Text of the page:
Shutter Speeds to Hand-Hold 280mm IS?

Discussion in '35mm Cameras' started by Mardon, Feb 5, 2006.

  1. Mardon

    Mardon Guest

    I use a Canon 70-200mm f/2.8 IS USM lens with a 1.4x Converter on a
    20D. At full zoom of 280mm, I have to shoot at 1/500 of a second to
    reliably get sharp shots. At 1/250 I get an occasional sharp shot
    but most exhibit camera movement. At 1/125 it's pretty much useless.
    I suspect most people can hand-hold a 280mm IS shot at slower shutter
    speeds. Is this true?
    Mardon, Feb 5, 2006
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  2. Mardon

    Alan Browne Guest

    With the crop factor, your effective FL is 200 x 1.4 x 1.6 = 450mm.

    So a normal (non-IS) handheld, _small print_, could be shot at 1/500 or
    faster. Maybe.

    Did you turn on the IS? You should get reasonably sharp phots down to
    at least 1/250 and we would hope down to 1/125.

    OTOH, the "rule of thumb" 1/FL shutter speed is reasobable for shorter
    focal lengths (say up to 135mm) and assumes (at that) that your prints
    won't be much larger than 5x7.

    I always assume that a photo I'm taking will be blown up to 8x12.

    So, anything above 200mm should really not be attempted without a
    tripod, (preferably with a cable release and/or mirror-lockup)

    -the shutter speed is very fast (1/[2xFL] or faster) -and/or
    -have flash on the subject.


    Alan Browne, Feb 5, 2006
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  3. Mardon

    Mardon Guest

    Hi Alan,

    Thanks for a very interesting reply! I was not aware of the (1/2XFL)
    Sec 'rule of thumb'. This matches almost exactly with my imperial
    experience. I generally print my 'good' photos are 8"x12" but I
    almost always for crop composition purposes, so for this discussion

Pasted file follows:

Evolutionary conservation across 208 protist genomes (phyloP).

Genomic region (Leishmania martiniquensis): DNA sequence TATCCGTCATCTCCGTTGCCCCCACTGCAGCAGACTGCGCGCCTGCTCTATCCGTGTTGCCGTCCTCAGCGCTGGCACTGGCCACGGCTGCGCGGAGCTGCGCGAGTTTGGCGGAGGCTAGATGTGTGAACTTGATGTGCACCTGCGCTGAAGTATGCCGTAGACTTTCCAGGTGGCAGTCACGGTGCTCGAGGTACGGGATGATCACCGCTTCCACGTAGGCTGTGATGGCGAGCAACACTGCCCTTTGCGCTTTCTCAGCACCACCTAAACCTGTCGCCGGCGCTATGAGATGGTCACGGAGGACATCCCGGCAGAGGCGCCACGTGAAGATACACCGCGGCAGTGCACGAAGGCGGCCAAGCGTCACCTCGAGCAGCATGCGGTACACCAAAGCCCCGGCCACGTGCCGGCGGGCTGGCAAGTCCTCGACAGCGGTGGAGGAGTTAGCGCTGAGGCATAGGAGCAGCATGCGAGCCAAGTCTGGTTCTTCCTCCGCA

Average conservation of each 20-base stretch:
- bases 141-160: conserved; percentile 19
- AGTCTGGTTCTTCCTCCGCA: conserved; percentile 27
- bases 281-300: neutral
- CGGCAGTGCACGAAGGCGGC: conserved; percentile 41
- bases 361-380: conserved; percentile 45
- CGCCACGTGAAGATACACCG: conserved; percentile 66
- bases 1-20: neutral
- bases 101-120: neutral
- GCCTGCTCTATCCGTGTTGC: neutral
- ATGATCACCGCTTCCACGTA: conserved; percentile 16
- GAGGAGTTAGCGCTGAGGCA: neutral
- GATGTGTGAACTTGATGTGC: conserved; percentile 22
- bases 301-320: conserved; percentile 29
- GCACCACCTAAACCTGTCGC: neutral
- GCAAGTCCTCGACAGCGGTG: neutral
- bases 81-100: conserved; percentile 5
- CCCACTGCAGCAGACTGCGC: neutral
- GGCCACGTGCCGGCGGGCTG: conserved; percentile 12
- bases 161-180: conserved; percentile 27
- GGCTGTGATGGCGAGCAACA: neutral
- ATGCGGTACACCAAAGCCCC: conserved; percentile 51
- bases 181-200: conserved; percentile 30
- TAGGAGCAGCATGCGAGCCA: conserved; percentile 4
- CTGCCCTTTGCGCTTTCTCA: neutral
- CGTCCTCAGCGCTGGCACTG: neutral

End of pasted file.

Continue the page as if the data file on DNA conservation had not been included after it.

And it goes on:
you can consider that I print at 12"x18". I usually shoot the 70-
    200mm f/2.8 IS with IS turned on, unless I'm trying to intentionally
    blur the background, when I sometimes put it in IS Mode 2. I rarely
    turn it off altogether. I shot some handheld stuff recently at
    1/1000 sec at 200mm x 1.4 x 1.6 = 448mm and the images turned out
    sharp as a tack. 1/500 also produced acceptably sharp prints at 8" x
    12". I've given up trying to hand-hold at less than 1/250. For
    anything under 1/500 I use a tripod unless I must shoot without it to
    avoid losing the shot. This is all pretty much exactly what you
    said! Maybe my hand is not as shaky as I thought it was. :)
    Mardon, Feb 5, 2006
  4. Mardon

    Alan Browne Guest

    The key thing here is print size. Print small enough, and you could use
    coke bottles as lenses.

    You're one of the few with an IS lens to claim it does not meet your
    total satisfaction in difficult situations... prepare for the protests...

    <runs for cover ... er, linguini carbonara at my SO's place, anyway...>
    Alan Browne, Feb 5, 2006
  5. Mardon Guest

    A monopod might give you a couple of stops.
, Feb 6, 2006
  6. Mardon

    Mardon Guest

    Oh, "NO!" I don't blame the lens for my human limits. I love the
    lens. It's a fantastic lens and produces wonderful images; much
    better, no doubt, than I'm capable of taking. I was just curious
    how steady a hand other people have compared to mine. Without the
    IS, I think it would be foolish to even think about hand-holding a
    500mm equivalent at 1/250 sec. Obviously, for a 4"x6" print, I could
    hand hold a lot slower that that.
    Mardon, Feb 6, 2006
  7. Same rig for a lot of sports shooting although for basketball I leave
    off the 1.4 often. But I always use a monopod. I don't think any
    appreciable percentage of shots have motion blur, but I will look closer
    to the next batch. I hit the delete button so quickly on OoF shots that
    what might be motion blur is seen by me as a simple missed focus.

    John McWilliams

    Two vultures board an airplane, each carrying two dead raccoons. The
    flight attendant looks at them and says, "I'm sorry, gentlemen, only one
    carrion allowed per passenger."
    John McWilliams, Feb 6, 2006
  8. In my own experience (400mm) it is very variable. Sometimes 1/1000 is
    soft, sometimes I can get a sharp 1/60! In practice I find 1/250 will
    give a sharp print at least half the time.

    Luck & steady hands play a big role. Even camera type (mirror & shutter
    damping), weight & lens shape/weight have an influence.

    Also, leaning or bracing against something, shooting sitting or lying
    down, elbows on something make a *huge* difference. "Handheld" isn't
    always the same thing...
    Chris Loffredo, Feb 6, 2006
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